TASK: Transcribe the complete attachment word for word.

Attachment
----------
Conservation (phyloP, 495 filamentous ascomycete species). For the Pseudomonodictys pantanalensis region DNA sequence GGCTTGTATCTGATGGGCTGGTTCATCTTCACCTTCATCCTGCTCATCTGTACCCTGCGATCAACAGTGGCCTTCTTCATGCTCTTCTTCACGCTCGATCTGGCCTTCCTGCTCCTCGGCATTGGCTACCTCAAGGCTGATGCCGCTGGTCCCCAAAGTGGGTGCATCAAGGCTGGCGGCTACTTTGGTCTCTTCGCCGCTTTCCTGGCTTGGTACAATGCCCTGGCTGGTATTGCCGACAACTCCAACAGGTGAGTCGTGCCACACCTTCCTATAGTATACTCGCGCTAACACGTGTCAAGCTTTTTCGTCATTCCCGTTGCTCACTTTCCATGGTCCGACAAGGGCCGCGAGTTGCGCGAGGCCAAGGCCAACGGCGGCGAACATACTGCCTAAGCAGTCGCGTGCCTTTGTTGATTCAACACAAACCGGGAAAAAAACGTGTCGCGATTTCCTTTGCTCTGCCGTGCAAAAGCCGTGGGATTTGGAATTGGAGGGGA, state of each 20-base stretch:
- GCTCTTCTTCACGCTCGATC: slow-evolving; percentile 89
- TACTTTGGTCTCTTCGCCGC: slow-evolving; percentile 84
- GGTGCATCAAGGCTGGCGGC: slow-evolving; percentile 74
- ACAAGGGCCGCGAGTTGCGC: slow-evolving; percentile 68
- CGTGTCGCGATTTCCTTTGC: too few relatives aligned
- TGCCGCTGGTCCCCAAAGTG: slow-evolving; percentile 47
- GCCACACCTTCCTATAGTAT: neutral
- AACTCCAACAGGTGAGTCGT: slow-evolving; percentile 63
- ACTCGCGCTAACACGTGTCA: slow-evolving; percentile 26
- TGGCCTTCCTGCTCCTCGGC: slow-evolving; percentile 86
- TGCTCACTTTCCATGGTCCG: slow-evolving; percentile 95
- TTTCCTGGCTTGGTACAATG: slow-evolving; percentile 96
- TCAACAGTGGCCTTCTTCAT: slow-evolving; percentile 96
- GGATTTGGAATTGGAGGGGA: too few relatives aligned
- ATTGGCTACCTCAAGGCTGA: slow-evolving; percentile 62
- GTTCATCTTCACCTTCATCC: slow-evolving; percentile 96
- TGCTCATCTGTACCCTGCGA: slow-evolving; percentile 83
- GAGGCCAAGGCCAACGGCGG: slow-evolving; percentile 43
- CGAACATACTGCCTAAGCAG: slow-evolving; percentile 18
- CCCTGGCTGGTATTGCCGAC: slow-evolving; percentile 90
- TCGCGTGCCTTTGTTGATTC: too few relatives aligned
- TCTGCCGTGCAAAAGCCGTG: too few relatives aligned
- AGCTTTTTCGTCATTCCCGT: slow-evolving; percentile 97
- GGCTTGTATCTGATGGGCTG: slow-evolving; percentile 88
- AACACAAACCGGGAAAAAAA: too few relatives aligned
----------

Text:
Conservation (phyloP, 495 filamentous ascomycete species). For the Pseudomonodictys pantanalensis region DNA sequence GGCTTGTATCTGATGGGCTGGTTCATCTTCACCTTCATCCTGCTCATCTGTACCCTGCGATCAACAGTGGCCTTCTTCATGCTCTTCTTCACGCTCGATCTGGCCTTCCTGCTCCTCGGCATTGGCTACCTCAAGGCTGATGCCGCTGGTCCCCAAAGTGGGTGCATCAAGGCTGGCGGCTACTTTGGTCTCTTCGCCGCTTTCCTGGCTTGGTACAATGCCCTGGCTGGTATTGCCGACAACTCCAACAGGTGAGTCGTGCCACACCTTCCTATAGTATACTCGCGCTAACACGTGTCAAGCTTTTTCGTCATTCCCGTTGCTCACTTTCCATGGTCCGACAAGGGCCGCGAGTTGCGCGAGGCCAAGGCCAACGGCGGCGAACATACTGCCTAAGCAGTCGCGTGCCTTTGTTGATTCAACACAAACCGGGAAAAAAACGTGTCGCGATTTCCTTTGCTCTGCCGTGCAAAAGCCGTGGGATTTGGAATTGGAGGGGA, state of each 20-base stretch:
- GCTCTTCTTCACGCTCGATC: slow-evolving; percentile 89
- TACTTTGGTCTCTTCGCCGC: slow-evolving; percentile 84
- GGTGCATCAAGGCTGGCGGC: slow-evolving; percentile 74
- ACAAGGGCCGCGAGTTGCGC: slow-evolving; percentile 68
- CGTGTCGCGATTTCCTTTGC: too few relatives aligned
- TGCCGCTGGTCCCCAAAGTG: slow-evolving; percentile 47
- GCCACACCTTCCTATAGTAT: neutral
- AACTCCAACAGGTGAGTCGT: slow-evolving; percentile 63
- ACTCGCGCTAACACGTGTCA: slow-evolving; percentile 26
- TGGCCTTCCTGCTCCTCGGC: slow-evolving; percentile 86
- TGCTCACTTTCCATGGTCCG: slow-evolving; percentile 95
- TTTCCTGGCTTGGTACAATG: slow-evolving; percentile 96
- TCAACAGTGGCCTTCTTCAT: slow-evolving; percentile 96
- GGATTTGGAATTGGAGGGGA: too few relatives aligned
- ATTGGCTACCTCAAGGCTGA: slow-evolving; percentile 62
- GTTCATCTTCACCTTCATCC: slow-evolving; percentile 96
- TGCTCATCTGTACCCTGCGA: slow-evolving; percentile 83
- GAGGCCAAGGCCAACGGCGG: slow-evolving; percentile 43
- CGAACATACTGCCTAAGCAG: slow-evolving; percentile 18
- CCCTGGCTGGTATTGCCGAC: slow-evolving; percentile 90
- TCGCGTGCCTTTGTTGATTC: too few relatives aligned
- TCTGCCGTGCAAAAGCCGTG: too few relatives aligned
- AGCTTTTTCGTCATTCCCGT: slow-evolving; percentile 97
- GGCTTGTATCTGATGGGCTG: slow-evolving; percentile 88
- AACACAAACCGGGAAAAAAA: too few relatives aligned